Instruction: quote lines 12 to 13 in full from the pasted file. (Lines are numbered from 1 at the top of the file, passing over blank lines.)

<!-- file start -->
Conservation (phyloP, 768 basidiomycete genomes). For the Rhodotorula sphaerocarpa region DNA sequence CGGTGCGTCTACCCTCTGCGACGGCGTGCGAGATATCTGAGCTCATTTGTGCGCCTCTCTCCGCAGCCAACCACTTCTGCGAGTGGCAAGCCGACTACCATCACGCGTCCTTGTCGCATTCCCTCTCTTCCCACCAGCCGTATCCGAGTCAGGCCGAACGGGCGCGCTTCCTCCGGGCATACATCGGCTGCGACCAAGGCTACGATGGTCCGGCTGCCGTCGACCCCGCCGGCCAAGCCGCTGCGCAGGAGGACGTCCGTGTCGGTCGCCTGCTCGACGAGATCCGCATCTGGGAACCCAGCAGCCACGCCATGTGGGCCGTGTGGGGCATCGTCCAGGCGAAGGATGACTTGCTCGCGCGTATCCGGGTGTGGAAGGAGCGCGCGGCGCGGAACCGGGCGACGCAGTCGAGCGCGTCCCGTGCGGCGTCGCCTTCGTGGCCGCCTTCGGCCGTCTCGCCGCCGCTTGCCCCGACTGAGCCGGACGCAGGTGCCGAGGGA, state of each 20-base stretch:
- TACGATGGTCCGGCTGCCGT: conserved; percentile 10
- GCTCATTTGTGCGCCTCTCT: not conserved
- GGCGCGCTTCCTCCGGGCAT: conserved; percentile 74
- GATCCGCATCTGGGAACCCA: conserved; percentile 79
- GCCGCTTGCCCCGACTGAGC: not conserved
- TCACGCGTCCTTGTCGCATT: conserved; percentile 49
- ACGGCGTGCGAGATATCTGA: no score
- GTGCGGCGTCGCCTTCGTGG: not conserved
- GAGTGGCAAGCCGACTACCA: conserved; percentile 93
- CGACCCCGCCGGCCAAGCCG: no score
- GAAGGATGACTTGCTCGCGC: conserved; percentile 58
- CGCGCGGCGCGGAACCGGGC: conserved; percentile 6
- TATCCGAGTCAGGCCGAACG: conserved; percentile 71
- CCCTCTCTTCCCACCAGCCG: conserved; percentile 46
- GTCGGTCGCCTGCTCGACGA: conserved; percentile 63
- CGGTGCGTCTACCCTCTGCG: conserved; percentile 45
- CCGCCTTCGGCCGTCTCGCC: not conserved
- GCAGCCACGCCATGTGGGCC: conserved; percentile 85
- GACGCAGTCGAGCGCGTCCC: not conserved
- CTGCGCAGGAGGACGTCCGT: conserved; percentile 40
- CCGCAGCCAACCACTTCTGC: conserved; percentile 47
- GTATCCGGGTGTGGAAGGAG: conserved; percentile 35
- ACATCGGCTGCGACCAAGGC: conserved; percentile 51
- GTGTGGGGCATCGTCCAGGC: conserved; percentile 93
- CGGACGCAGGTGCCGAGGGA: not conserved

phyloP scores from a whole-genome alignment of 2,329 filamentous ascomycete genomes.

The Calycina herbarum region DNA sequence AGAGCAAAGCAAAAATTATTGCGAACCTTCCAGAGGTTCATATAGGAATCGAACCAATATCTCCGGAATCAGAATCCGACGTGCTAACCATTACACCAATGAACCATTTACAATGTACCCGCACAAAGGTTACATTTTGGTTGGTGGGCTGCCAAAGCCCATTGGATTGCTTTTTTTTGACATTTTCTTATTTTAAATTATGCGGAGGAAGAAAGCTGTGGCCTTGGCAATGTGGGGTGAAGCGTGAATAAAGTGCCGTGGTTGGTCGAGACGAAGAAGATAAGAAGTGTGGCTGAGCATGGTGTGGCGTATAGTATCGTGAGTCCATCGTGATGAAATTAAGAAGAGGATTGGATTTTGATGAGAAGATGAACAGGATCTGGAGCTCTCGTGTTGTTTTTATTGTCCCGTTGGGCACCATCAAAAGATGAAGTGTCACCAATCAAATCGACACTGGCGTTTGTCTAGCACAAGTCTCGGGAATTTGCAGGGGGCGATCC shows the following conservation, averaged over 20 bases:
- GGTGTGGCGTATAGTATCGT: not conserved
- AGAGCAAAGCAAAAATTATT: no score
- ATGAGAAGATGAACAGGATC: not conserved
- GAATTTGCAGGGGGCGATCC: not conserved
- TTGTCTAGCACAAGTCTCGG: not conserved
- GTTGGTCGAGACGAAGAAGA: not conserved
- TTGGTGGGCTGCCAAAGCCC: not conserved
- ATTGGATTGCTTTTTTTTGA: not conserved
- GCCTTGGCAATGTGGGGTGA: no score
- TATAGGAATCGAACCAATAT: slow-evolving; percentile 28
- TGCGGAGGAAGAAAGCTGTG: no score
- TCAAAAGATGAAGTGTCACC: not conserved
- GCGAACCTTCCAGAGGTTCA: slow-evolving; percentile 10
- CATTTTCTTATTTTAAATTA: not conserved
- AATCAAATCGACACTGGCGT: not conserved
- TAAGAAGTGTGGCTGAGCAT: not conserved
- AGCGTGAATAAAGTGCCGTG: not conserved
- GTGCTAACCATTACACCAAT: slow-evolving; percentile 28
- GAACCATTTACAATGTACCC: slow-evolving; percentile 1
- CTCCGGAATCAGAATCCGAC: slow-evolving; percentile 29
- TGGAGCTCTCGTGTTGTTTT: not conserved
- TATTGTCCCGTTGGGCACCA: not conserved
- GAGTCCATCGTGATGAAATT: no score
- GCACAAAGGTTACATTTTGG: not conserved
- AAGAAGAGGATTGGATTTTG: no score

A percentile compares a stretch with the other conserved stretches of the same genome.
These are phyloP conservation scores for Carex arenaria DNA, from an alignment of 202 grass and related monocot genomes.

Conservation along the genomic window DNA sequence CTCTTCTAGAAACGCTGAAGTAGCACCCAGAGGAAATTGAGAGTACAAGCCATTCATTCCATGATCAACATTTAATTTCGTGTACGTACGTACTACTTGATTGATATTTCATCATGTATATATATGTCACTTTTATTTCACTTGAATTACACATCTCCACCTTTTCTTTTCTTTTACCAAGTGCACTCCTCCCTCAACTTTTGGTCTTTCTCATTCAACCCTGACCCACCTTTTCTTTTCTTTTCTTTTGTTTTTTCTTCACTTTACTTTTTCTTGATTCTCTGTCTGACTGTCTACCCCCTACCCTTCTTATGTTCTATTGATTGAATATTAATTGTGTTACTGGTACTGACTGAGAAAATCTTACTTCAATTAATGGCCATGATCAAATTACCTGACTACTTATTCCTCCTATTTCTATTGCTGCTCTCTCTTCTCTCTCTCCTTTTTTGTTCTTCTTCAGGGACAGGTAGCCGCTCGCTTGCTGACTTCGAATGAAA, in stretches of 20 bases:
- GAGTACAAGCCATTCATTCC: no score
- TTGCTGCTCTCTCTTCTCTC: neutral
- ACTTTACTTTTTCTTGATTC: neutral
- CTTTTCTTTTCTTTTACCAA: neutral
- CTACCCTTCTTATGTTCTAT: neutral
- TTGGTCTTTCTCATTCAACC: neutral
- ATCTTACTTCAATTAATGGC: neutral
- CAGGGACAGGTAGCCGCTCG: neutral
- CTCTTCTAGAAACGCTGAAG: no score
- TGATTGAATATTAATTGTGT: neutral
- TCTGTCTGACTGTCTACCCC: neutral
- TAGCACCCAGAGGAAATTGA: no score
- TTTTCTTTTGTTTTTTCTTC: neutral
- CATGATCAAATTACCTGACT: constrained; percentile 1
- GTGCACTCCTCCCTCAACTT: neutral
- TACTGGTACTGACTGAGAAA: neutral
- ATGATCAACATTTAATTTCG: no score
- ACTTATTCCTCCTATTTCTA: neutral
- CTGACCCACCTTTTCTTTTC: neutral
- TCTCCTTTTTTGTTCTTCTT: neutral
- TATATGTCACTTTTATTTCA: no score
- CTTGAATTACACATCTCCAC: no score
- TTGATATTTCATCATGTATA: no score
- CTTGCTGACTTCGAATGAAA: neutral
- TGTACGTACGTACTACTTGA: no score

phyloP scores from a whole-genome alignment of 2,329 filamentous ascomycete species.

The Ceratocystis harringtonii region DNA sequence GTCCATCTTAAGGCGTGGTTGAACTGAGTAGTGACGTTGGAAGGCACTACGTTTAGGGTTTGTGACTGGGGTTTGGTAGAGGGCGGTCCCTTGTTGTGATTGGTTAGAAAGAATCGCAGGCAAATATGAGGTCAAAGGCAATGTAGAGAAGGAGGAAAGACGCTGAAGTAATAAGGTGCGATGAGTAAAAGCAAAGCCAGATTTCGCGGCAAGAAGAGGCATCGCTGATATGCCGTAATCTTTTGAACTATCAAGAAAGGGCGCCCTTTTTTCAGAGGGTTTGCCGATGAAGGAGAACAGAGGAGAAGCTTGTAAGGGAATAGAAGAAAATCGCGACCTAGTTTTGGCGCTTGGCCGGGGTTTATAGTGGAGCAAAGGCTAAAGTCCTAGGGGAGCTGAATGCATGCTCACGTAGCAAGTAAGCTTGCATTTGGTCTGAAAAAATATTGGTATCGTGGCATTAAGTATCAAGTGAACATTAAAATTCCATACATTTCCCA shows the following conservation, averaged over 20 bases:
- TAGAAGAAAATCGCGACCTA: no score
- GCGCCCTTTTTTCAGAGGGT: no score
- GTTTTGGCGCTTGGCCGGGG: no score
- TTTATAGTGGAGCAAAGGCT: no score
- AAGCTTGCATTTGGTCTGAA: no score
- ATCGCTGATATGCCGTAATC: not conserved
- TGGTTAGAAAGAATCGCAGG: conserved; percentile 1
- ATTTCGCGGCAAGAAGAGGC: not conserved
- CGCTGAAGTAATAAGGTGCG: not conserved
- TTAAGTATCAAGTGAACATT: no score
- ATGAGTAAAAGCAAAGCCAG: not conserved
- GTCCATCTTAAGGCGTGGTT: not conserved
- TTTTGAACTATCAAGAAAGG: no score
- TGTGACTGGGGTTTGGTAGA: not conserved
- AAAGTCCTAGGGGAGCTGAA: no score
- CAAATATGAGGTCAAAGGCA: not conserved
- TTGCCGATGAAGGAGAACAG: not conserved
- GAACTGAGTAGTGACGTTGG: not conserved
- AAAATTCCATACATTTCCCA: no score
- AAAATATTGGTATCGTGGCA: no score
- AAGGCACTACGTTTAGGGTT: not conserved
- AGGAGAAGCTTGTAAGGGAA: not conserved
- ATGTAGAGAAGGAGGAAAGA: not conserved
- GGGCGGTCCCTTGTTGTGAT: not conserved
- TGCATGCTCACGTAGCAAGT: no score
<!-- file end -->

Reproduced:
- GAAGGATGACTTGCTCGCGC: conserved; percentile 58
- CGCGCGGCGCGGAACCGGGC: conserved; percentile 6